This press release contains "forward-looking statements" within the meaning of the Private Securities Litigation Reform Act of 1995. Words such as "may," "should," "expects," "intends," "projects," "plans," "believes," "estimates," "targets," "anticipates," and similar expressions generally identify these forward-looking statements. Examples of forward-looking statements include statements relating to our future financial condition and operating results, as well as any other statement that does not directly relate to any historical or current fact. Forward-looking statements are based on expectations and assumptions that we believe to be reasonable when made, but that may not prove to be accurate. These statements are not guarantees and are subject to risks, uncertainties, and changes in circumstances that are difficult to predict. Many factors could cause actual results to differ materially and adversely from these forward-looking statements. Among these factors are risks related to: (1) the COVID-19 pandemic and related industry impacts, including with respect to our operations, our liquidity, the health of our customers and suppliers, and future demand for our products and services; (2) the 737 MAX, including the timing and conditions of remaining 737 MAX regulatory approvals, lower than planned production rates and/or delivery rates, and additional considerations to customers and suppliers; (3) general conditions in the economy and our industry, including those due to regulatory changes; (4) our reliance on our commercial airline customers; (5) the overall health of our aircraft production system, planned commercial aircraft production rate changes, our commercial development and derivative aircraft programs, and our aircraft being subject to stringent performance and reliability standards; (6) changing budget and appropriation levels and acquisition priorities of the U.S. government; (7) our dependence on U.S. government contracts; (8) our reliance on fixed-price contracts; (9) our reliance on cost-type contracts; (10) uncertainties concerning contracts that include in-orbit incentive payments; (11) our dependence on our subcontractors and suppliers, as well as the availability of raw materials; (12) changes in accounting estimates; (13) changes in the competitive landscape in our markets; (14) our non-U.S. operations, including sales to non-U.S. customers; (15) threats to the security of our, our customers' and/or our suppliers' information; (16) potential adverse developments in new or pending litigation and/or government investigations; (17) customer and aircraft concentration in our customer financing portfolio; (18) changes in our ability to obtain debt financing on commercially reasonable terms and at competitive rates; (19) realizing the anticipated benefits of mergers, acquisitions, joint ventures/strategic alliances or divestitures; (20) the adequacy of our insurance coverage to cover significant risk exposures; (21) potential business disruptions, including those related to physical security threats, information technology or cyber-attacks, epidemics, sanctions or natural disasters; (22) work stoppages or other labor disruptions; (23) substantial pension and other postretirement benefit obligations; (24) potential environmental liabilities; and (25) effects of climate change and legal, regulatory or market responses to such change.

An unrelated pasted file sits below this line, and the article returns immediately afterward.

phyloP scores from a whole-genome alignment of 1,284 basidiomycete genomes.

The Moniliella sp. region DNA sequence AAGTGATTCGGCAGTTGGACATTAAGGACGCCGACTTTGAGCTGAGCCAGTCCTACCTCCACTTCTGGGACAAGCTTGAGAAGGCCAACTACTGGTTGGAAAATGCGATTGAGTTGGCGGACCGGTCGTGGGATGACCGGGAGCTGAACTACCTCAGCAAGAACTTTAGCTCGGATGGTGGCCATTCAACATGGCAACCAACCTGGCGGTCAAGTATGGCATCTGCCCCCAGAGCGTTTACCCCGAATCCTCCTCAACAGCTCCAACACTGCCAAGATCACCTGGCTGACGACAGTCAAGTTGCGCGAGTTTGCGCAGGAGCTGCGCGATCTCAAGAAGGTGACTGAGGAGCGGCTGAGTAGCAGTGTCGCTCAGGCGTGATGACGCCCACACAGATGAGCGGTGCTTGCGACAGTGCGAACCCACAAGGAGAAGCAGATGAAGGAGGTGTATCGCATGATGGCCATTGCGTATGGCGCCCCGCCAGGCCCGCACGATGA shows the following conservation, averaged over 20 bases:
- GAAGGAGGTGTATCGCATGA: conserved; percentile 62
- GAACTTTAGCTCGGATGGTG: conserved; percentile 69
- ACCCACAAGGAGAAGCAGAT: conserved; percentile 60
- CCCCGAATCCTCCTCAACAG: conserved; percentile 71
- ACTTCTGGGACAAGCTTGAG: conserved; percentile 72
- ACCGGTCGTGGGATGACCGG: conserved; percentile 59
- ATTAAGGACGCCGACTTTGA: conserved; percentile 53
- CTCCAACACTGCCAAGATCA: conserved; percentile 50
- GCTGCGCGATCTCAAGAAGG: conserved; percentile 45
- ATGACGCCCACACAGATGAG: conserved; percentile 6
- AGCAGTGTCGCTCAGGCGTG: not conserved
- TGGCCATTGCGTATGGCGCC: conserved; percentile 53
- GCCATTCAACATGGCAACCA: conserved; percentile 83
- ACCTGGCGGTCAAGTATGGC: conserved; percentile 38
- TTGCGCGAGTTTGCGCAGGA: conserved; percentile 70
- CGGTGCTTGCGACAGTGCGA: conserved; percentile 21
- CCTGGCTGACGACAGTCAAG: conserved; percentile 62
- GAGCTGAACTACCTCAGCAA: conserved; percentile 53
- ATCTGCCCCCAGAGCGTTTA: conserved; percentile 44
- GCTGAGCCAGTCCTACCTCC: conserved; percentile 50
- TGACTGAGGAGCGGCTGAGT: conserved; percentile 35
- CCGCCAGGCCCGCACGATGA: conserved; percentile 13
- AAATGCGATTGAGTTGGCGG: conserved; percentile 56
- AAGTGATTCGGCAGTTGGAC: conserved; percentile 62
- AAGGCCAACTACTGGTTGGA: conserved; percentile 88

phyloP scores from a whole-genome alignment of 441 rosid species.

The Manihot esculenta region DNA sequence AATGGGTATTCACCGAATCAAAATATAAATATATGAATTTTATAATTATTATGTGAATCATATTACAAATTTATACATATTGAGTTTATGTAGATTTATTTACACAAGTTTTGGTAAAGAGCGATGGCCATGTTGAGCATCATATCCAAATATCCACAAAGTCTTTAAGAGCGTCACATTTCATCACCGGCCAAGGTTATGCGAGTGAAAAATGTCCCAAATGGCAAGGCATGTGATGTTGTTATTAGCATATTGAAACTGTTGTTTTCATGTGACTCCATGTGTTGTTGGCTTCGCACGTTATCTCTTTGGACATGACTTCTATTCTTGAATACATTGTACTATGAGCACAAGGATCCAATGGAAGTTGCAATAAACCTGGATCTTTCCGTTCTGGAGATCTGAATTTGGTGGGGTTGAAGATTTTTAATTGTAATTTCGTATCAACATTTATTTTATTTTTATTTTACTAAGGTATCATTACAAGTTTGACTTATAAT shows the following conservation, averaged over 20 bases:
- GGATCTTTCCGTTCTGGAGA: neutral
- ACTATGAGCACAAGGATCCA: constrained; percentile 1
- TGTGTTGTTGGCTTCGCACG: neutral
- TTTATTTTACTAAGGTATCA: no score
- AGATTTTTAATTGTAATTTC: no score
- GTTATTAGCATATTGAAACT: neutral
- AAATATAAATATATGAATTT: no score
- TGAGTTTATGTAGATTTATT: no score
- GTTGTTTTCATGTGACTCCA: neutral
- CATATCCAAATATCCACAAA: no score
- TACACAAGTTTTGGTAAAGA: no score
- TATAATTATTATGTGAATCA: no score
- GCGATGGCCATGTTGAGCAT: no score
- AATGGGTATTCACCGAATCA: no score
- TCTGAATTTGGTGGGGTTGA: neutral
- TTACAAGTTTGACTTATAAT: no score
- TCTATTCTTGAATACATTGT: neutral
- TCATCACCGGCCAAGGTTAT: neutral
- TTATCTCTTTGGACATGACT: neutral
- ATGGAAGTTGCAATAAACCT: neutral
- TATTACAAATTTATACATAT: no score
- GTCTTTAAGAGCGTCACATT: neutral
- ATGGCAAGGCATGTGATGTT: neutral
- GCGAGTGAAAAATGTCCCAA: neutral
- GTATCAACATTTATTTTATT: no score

Additional information concerning these and other factors can be found in our filings with the Securities and Exchange Commission, including our most recent Annual Report on Form 10-K, Quarterly Reports on Form 10-Q and Current Reports on Form 8-K. Any forward-looking statement speaks only as of the date on which it is made, and we assume no obligation to update or revise any forward-looking statement, whether as a result of new information, future events, or otherwise, except as required by law.

The Boeing Company and Subsidiaries Reconciliation of Non-GAAP Measures

The tables provided below reconcile the non-GAAP financial measures core operating (loss)/earnings, core operating margin, and core loss per share with the most directly comparable GAAP financial measures, (loss)/earnings from operations, operating margin, and diluted loss per share. See page 5 of this release for additional information on the use of these non-GAAP financial measures.

The Boeing Company and Subsidiaries Reconciliation of Non-GAAP Measures

The tables provided below reconcile the non-GAAP financial measures core operating (loss)/earnings, core operating margin, and core loss per share with the most directly comparable GAAP financial measures, (loss)/earnings from operations, operating margin, and diluted loss per share. See page 5 of this release for additional information on the use of these non-GAAP financial measures.